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Book Chapter

Causal and inferential reasoning in animals


Völter,  Christoph J.       
Department of Developmental and Comparative Psychology, Max Planck Institute for Evolutionary Anthropology, Max Planck Society;


Call,  Josep       
Department of Developmental and Comparative Psychology, Max Planck Institute for Evolutionary Anthropology, Max Planck Society;

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Völter, C. J., & Call, J. (2017). Causal and inferential reasoning in animals. In G. M. Burghardt, I. M. Pepperberg, C. T. Snowdon, & T. Zentall (Eds.), APA handbook of comparative psychology Vol 2: Perception, learning, and cognition (pp. 643-671). US: American Psychological Association.

Cite as: https://hdl.handle.net/11858/00-001M-0000-002C-4803-2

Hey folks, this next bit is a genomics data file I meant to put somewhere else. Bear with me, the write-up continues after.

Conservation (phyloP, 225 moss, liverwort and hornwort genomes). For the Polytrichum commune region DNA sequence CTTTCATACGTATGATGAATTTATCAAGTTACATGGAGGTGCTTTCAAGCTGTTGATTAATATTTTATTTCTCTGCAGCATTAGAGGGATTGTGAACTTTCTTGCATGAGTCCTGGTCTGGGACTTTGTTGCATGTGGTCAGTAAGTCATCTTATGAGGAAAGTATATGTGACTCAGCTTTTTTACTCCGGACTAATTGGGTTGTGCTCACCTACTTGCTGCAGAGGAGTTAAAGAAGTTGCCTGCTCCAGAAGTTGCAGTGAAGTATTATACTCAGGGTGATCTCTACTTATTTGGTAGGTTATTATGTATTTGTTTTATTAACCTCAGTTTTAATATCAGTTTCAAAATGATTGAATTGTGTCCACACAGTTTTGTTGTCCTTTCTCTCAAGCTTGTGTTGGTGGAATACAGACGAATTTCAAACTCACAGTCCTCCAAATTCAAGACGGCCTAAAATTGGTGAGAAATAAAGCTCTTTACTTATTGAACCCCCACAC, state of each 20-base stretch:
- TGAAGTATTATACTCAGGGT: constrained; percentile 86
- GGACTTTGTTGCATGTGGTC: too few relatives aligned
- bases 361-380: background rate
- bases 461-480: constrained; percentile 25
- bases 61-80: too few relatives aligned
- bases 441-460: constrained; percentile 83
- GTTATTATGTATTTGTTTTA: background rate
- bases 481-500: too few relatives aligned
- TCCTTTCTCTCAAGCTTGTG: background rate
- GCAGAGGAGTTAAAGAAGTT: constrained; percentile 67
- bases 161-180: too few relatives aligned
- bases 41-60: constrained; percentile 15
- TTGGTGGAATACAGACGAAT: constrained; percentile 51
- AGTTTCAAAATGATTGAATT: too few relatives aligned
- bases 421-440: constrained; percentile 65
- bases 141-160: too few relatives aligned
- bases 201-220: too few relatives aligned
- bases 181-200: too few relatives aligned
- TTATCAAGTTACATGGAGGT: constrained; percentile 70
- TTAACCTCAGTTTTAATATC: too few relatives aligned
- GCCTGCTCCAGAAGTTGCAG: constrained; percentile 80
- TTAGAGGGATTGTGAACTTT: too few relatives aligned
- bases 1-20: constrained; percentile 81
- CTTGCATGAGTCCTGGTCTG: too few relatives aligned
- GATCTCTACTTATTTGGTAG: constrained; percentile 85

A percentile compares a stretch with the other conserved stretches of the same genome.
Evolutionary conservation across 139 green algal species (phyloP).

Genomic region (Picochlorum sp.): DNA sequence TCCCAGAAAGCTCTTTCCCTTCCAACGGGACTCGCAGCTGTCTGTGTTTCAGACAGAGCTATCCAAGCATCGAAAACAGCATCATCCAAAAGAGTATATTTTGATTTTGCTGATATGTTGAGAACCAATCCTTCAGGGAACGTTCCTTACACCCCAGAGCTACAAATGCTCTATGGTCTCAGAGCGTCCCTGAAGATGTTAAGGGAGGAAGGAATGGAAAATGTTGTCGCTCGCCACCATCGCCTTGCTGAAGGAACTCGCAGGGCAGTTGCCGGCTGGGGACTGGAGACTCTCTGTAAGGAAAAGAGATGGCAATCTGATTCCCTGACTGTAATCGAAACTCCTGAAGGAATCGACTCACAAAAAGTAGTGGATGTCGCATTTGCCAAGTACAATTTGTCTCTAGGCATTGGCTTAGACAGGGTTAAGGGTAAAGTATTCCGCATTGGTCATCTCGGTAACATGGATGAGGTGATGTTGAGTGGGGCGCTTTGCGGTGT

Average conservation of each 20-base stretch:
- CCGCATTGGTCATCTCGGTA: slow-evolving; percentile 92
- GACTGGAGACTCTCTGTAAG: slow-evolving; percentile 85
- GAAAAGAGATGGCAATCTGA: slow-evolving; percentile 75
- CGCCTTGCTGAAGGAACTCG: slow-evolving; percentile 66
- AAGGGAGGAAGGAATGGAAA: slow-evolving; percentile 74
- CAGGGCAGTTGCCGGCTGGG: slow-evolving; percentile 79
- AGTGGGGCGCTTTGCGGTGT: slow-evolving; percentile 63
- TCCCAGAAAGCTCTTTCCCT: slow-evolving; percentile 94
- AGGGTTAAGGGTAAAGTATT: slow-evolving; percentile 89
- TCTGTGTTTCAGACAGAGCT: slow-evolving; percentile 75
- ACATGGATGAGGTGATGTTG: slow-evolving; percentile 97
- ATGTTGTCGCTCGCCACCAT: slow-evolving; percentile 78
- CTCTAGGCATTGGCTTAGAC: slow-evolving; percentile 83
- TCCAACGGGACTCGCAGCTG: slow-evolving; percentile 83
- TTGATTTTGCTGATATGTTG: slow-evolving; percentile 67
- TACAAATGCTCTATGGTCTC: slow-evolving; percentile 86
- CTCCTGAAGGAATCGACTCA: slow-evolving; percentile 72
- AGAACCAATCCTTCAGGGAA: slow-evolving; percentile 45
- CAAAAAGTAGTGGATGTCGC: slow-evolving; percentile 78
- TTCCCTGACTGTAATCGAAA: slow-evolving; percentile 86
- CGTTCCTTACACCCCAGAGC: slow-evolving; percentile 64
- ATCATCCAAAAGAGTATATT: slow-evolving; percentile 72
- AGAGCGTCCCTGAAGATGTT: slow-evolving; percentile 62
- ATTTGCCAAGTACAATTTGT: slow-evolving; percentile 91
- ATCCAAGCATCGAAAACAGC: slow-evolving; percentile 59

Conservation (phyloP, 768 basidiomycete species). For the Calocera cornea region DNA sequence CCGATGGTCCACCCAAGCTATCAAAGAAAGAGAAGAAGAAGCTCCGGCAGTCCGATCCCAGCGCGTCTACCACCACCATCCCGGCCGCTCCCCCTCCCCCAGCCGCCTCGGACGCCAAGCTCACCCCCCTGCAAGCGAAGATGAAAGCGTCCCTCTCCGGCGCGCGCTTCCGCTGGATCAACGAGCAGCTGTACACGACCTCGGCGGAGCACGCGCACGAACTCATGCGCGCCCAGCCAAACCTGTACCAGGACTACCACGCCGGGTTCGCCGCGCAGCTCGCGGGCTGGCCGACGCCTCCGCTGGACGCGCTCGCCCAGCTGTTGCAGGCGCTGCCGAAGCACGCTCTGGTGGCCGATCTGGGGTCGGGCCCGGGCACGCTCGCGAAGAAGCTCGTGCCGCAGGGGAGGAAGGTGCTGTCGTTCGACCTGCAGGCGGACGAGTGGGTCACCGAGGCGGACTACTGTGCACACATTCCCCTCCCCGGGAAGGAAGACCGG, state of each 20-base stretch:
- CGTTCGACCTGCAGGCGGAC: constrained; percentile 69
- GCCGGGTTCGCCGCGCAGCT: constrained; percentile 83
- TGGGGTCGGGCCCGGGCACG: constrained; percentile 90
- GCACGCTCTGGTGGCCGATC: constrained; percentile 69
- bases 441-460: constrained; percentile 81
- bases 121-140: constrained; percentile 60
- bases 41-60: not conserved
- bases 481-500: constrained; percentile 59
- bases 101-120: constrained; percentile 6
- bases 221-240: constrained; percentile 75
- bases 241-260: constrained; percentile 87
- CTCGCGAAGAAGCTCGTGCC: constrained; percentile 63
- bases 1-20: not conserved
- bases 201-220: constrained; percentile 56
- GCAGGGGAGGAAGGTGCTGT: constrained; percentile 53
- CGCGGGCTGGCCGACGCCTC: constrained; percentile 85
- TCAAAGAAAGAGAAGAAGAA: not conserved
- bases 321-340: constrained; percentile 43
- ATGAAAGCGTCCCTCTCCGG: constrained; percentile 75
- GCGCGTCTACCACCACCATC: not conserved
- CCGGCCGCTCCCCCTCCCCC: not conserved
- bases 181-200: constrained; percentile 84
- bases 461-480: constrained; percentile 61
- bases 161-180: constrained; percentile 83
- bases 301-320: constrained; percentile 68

Elucidating the nature, use, and origin of knowledge in animals is one of the major endeavors of comparative psychology. Two aspects of knowledge used in inferential reasoning are particularly relevant. First, there is the question of the types of relations established between stimuli (prediction vs. causation). Are stimuli considered as mere signals or predictors (i.e., moving branches indicate the presence of monkeys), or are they also conceived as causes for the observed effects (i.e., monkeys cause branches to move). Second, there is the question of how this knowledge is organized. Are multiple stimuli relations considered in isolation or are they organized into a coherent and fluid network? The goal of this chapter is to review the literature on inferential reasoning abilities of nonhuman animals paying special attention to the nature of the relations between stimuli. We begin by offering a definition of inference, some important key distinctions, and a classification of inferential abilities. The next sections will review what is known about basic inferences in nonhuman animals and explore the issue of causal maps and the evolution of causal reasoning. We will close by addressing four key issues for understanding inferential abilities in nonhuman animals: (a) which kinds of relations animals represent, (b) what kind of protological operations they apply to these representations, (c) how can the inferred relations be integrated in complex causal maps, and (d) how inferential reasoning may have evolved. Although our review will concentrate on work done in the laboratory in food acquisition, simply because this is the work that can distinguish between the various processes, we will include information about field data whenever possible.